FAQ: About conference proceedings
What are the differences between conference proceedings and fully edited books?
At Cascadilla Press, we publish three basic types of books containing chapters by different authors: conference proceedings, selected conference proceedings, and fully edited books.
A conference proceedings collects as many papers as possible from a particular conference. Authors may revise their papers in response to comments they received at the conference, but the volume editors do not generally suggest further changes except to ensure that authors follow the formatting requirements. We consider this sort of proceedings to be most appropriate for established conferences which have higher rejection rates for the conference itself, such as BUCLD and WCCFL.
A selected proceedings adds a layer of review organized by the volume editors to ensure that the papers chosen for the proceedings will be of interest to the most readers, and offers authors a chance to complete some revisions to their papers. While a selected proceedings takes longer to put together and involves more work for the volume editors, the resulting book will usually appeal to more readers. We publish selected proceedings for the Second Language Research Forum and the Hispanic Linguistics Symposium.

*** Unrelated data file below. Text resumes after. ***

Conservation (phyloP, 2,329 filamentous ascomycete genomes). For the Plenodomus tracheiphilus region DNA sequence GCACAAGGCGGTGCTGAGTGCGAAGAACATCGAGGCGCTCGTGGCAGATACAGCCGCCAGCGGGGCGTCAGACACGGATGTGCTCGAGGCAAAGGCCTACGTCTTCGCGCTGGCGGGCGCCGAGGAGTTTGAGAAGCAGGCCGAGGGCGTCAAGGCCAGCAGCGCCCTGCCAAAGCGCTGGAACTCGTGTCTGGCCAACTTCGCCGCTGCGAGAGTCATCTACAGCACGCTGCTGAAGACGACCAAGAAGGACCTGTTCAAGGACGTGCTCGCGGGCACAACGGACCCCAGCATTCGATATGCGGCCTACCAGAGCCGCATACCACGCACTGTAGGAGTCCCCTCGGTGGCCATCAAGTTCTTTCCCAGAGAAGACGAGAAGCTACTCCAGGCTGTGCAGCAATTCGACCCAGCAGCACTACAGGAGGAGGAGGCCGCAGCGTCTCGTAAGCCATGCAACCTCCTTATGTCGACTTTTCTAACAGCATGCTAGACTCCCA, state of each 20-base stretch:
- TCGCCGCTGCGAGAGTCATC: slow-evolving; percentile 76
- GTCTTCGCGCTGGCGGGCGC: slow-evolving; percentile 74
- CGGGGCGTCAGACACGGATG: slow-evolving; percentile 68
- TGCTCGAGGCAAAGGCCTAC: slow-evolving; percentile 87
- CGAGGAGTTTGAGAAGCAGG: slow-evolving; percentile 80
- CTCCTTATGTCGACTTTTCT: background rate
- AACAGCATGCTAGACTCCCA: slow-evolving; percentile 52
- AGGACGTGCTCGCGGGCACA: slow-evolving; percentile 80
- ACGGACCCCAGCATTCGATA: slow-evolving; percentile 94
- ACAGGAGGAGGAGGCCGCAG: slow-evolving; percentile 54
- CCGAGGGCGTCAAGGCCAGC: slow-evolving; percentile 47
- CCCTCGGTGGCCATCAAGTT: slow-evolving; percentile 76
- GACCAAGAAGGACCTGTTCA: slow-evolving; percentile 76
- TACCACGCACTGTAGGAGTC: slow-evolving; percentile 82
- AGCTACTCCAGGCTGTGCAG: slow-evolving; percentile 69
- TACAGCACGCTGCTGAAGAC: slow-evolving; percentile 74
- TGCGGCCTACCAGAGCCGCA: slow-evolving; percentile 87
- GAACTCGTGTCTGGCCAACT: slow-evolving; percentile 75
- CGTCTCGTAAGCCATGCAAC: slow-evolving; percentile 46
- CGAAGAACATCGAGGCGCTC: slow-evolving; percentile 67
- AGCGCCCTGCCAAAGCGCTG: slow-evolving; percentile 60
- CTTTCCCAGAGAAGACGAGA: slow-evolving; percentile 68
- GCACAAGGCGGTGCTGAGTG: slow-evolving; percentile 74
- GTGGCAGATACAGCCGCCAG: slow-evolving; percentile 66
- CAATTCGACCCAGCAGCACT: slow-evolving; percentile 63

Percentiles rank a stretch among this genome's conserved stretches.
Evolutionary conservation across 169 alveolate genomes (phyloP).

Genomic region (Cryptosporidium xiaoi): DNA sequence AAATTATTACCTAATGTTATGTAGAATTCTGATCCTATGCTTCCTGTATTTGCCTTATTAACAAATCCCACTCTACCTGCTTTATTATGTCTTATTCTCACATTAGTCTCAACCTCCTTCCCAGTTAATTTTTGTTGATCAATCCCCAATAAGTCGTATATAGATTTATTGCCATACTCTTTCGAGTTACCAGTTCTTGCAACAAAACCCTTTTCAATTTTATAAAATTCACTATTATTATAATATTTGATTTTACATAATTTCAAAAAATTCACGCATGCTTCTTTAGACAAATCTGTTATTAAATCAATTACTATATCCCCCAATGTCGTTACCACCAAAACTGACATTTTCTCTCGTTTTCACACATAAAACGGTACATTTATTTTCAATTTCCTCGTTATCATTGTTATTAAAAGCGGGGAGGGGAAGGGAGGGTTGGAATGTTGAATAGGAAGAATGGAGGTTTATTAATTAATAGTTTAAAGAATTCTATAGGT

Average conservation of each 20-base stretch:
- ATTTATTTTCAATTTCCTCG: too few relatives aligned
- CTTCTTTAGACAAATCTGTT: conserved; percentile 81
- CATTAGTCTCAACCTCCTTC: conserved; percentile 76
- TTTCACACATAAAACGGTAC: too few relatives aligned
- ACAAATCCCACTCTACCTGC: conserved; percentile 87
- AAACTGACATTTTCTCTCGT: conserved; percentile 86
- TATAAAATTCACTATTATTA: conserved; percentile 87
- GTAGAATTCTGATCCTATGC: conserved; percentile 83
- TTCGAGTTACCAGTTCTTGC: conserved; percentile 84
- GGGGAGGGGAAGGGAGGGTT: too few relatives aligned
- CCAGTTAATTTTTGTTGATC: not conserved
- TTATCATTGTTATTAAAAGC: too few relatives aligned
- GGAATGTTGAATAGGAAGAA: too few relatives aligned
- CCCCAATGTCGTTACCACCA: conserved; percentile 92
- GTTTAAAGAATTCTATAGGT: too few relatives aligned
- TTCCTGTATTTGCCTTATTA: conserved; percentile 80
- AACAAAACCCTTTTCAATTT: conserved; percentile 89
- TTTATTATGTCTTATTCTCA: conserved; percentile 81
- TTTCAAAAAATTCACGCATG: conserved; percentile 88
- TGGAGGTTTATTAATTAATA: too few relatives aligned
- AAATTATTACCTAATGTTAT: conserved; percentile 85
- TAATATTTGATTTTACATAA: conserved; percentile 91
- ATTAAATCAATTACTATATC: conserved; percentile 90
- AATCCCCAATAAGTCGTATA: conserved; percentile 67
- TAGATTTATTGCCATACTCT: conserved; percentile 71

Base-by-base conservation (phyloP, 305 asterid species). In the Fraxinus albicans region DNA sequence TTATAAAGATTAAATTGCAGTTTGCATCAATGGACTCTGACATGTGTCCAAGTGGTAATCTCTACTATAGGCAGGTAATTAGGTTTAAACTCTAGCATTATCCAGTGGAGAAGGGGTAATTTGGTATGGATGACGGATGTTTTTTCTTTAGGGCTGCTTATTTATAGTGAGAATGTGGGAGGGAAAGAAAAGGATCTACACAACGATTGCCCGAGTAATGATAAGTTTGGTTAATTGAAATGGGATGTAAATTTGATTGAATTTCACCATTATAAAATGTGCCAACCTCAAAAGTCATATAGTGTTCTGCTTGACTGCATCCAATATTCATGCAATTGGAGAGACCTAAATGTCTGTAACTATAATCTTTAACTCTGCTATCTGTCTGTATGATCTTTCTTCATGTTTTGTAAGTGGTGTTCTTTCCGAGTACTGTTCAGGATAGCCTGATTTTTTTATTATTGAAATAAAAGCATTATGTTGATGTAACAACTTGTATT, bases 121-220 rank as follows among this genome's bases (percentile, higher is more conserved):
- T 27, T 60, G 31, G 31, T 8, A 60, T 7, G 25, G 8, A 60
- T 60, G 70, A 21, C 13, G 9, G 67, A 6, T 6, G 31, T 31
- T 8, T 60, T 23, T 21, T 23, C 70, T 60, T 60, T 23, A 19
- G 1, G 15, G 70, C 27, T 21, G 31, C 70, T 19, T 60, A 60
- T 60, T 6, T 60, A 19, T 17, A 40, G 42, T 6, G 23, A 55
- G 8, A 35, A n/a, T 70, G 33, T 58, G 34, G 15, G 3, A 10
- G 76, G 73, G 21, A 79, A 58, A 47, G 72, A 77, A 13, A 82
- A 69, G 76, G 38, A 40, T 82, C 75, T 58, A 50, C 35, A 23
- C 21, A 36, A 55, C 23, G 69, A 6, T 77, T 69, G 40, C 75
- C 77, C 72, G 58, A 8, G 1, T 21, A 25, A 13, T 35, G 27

Both types of conference proceedings contain preliminary versions of papers that may be published later in a much expanded and revised form. In this respect, conference proceedings are similar to research reports and working papers. These all provide a quick and easy way to share research with a broad audience.
Publishing a fully edited book is a much more extensive process where a volume editor decides on a focus for a book, solicits papers and sends them out for peer review, obtains revisions from authors, and chooses the best ones to create a coherent book. The papers are then thoroughly edited by Cascadilla Press and typeset in-house. While a fully edited book may gain its original motivation from a conference, it is very different from a conference proceedings. A fully edited book is similar to a journal -- in both cases, the work goes through both peer review and professional copy editing and is presented in a final polished form.